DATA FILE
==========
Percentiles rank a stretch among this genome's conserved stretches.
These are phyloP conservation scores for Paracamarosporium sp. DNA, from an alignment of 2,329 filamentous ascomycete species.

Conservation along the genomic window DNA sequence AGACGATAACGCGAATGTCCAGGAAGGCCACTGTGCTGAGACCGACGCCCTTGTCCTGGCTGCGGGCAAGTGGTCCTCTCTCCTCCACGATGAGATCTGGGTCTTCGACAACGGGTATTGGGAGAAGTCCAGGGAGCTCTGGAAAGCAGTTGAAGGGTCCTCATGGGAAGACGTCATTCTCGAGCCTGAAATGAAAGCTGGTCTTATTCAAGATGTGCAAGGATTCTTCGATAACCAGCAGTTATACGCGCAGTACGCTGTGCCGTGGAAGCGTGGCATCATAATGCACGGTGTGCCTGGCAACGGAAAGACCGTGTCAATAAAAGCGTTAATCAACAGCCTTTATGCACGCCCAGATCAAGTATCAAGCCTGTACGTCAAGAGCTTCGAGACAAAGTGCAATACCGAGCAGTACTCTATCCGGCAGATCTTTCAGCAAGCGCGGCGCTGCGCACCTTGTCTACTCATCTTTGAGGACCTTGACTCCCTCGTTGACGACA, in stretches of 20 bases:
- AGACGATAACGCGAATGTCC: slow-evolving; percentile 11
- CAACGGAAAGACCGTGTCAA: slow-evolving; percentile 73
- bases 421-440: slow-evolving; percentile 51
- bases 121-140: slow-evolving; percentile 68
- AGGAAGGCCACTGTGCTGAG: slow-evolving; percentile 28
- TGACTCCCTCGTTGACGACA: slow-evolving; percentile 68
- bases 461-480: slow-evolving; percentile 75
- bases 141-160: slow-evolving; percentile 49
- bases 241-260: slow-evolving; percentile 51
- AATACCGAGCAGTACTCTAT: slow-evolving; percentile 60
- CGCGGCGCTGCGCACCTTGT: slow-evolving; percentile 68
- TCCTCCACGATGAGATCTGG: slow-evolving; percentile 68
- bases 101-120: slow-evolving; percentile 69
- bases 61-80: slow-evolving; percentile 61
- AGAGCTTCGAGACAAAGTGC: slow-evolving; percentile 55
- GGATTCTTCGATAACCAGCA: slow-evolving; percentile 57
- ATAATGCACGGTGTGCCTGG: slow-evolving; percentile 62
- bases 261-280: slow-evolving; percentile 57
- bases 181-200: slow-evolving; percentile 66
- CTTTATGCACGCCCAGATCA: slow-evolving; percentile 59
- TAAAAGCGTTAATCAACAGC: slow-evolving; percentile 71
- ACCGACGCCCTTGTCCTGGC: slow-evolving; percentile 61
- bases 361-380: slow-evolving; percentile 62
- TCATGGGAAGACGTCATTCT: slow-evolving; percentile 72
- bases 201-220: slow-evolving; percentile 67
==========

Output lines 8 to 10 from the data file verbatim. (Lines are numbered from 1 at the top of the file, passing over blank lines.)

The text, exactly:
- AGGAAGGCCACTGTGCTGAG: slow-evolving; percentile 28
- TGACTCCCTCGTTGACGACA: slow-evolving; percentile 68
- bases 461-480: slow-evolving; percentile 75